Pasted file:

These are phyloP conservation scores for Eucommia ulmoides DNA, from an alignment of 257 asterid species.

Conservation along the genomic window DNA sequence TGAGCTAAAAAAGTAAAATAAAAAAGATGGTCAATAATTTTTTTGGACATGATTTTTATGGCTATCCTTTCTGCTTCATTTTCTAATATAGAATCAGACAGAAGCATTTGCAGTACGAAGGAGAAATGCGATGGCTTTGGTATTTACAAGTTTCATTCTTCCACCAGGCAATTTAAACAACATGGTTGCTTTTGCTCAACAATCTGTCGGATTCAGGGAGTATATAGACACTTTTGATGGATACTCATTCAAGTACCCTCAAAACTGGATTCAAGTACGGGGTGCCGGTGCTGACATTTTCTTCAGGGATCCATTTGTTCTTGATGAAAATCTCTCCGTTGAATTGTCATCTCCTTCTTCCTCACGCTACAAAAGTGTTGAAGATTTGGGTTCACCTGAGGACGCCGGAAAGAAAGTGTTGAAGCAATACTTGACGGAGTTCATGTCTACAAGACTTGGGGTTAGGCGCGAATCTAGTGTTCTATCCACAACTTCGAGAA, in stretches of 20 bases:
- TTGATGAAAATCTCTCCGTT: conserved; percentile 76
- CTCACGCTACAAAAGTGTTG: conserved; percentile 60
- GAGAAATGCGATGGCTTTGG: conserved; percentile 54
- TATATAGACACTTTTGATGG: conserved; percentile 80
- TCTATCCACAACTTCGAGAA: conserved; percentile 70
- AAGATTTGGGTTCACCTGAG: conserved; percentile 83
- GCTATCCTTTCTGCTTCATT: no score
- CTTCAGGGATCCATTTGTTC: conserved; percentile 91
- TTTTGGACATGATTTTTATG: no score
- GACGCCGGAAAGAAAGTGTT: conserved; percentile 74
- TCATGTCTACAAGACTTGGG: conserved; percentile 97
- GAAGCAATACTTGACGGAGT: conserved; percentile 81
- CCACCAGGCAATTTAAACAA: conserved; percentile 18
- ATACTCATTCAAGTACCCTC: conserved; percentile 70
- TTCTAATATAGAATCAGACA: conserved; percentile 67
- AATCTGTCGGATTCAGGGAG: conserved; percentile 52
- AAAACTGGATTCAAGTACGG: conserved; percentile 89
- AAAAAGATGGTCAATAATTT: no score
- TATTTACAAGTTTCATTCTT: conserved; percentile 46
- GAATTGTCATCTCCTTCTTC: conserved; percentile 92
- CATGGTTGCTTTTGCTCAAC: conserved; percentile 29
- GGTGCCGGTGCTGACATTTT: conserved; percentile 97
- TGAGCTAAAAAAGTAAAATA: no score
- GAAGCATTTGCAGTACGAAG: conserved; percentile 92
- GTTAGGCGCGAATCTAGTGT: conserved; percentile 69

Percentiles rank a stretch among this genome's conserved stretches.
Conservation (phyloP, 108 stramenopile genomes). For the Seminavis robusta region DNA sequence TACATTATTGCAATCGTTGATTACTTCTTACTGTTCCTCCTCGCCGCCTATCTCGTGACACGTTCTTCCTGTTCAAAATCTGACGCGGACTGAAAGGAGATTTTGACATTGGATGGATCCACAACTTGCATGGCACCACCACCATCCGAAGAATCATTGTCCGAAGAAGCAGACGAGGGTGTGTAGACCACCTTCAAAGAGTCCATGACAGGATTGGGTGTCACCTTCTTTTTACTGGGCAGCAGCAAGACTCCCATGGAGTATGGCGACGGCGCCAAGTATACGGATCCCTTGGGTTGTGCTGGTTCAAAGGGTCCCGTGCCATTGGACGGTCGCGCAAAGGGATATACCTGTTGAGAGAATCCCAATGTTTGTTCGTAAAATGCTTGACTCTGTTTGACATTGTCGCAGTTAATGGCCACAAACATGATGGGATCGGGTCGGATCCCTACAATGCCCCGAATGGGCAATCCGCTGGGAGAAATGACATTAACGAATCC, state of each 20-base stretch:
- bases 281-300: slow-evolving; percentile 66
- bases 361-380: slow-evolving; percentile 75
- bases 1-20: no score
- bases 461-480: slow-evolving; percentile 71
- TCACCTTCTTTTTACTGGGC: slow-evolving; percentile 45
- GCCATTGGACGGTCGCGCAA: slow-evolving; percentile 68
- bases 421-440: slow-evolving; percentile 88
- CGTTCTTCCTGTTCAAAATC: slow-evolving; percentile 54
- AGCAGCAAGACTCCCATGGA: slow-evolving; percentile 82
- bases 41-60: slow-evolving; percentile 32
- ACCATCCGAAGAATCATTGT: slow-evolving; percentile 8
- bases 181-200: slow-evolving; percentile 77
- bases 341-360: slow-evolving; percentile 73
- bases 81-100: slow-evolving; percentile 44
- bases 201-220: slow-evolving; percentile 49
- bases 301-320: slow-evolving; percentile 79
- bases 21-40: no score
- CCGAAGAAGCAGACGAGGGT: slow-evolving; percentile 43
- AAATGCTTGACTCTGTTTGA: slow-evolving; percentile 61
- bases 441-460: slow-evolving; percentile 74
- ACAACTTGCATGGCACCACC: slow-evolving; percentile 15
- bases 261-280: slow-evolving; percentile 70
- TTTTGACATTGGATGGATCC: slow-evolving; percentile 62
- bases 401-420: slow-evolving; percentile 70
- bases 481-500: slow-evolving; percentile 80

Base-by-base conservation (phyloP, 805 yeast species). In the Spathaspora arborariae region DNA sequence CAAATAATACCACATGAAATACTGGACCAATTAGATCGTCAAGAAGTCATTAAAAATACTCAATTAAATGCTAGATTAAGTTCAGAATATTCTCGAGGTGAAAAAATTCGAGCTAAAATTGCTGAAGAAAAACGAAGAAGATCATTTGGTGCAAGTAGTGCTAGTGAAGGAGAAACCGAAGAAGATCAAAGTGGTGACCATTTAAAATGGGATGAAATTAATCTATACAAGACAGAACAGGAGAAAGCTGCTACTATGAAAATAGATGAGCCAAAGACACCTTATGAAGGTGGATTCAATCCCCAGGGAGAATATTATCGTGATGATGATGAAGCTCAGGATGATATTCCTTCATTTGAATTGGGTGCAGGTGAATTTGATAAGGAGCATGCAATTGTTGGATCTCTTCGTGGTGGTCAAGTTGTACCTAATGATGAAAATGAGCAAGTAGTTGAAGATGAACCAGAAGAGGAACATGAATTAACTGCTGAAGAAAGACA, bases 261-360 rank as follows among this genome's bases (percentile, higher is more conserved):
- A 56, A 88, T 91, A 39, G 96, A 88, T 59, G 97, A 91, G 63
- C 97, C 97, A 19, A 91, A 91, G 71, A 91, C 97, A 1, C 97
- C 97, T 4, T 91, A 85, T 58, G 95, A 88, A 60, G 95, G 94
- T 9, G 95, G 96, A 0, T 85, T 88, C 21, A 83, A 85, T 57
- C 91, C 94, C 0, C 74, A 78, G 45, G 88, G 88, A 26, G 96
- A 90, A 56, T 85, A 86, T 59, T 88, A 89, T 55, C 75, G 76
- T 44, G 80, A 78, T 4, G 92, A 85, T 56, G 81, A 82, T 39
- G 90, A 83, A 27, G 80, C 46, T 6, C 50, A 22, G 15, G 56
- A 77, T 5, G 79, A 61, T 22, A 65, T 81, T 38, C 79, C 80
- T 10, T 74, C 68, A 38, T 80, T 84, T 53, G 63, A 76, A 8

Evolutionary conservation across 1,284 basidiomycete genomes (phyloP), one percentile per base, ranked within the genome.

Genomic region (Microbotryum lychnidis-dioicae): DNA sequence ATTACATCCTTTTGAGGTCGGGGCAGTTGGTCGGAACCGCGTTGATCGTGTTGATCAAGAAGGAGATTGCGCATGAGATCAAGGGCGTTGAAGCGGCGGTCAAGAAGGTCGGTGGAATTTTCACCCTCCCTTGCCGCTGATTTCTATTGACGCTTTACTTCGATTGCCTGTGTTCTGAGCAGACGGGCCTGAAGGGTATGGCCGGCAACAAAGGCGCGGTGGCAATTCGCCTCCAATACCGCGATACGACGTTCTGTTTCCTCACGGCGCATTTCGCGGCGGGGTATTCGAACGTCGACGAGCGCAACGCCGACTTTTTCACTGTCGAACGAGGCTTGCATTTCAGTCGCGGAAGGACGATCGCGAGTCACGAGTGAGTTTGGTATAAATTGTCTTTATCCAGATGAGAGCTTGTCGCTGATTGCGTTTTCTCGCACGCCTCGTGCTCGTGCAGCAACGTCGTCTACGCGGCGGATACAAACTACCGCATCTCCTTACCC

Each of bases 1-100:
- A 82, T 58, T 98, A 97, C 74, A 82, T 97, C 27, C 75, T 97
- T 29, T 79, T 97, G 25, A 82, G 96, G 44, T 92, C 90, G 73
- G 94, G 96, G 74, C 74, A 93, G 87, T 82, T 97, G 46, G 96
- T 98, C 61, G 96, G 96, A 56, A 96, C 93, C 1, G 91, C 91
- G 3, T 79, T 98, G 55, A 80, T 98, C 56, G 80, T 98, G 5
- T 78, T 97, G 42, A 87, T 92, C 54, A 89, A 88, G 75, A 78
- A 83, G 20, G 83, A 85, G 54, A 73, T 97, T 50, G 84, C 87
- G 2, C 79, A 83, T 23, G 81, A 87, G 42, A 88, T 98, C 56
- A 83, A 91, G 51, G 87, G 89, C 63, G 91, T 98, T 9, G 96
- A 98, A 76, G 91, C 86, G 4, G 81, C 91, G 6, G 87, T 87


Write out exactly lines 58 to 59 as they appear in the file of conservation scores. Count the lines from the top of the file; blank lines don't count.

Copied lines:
- C 97, T 4, T 91, A 85, T 58, G 95, A 88, A 60, G 95, G 94
- T 9, G 95, G 96, A 0, T 85, T 88, C 21, A 83, A 85, T 57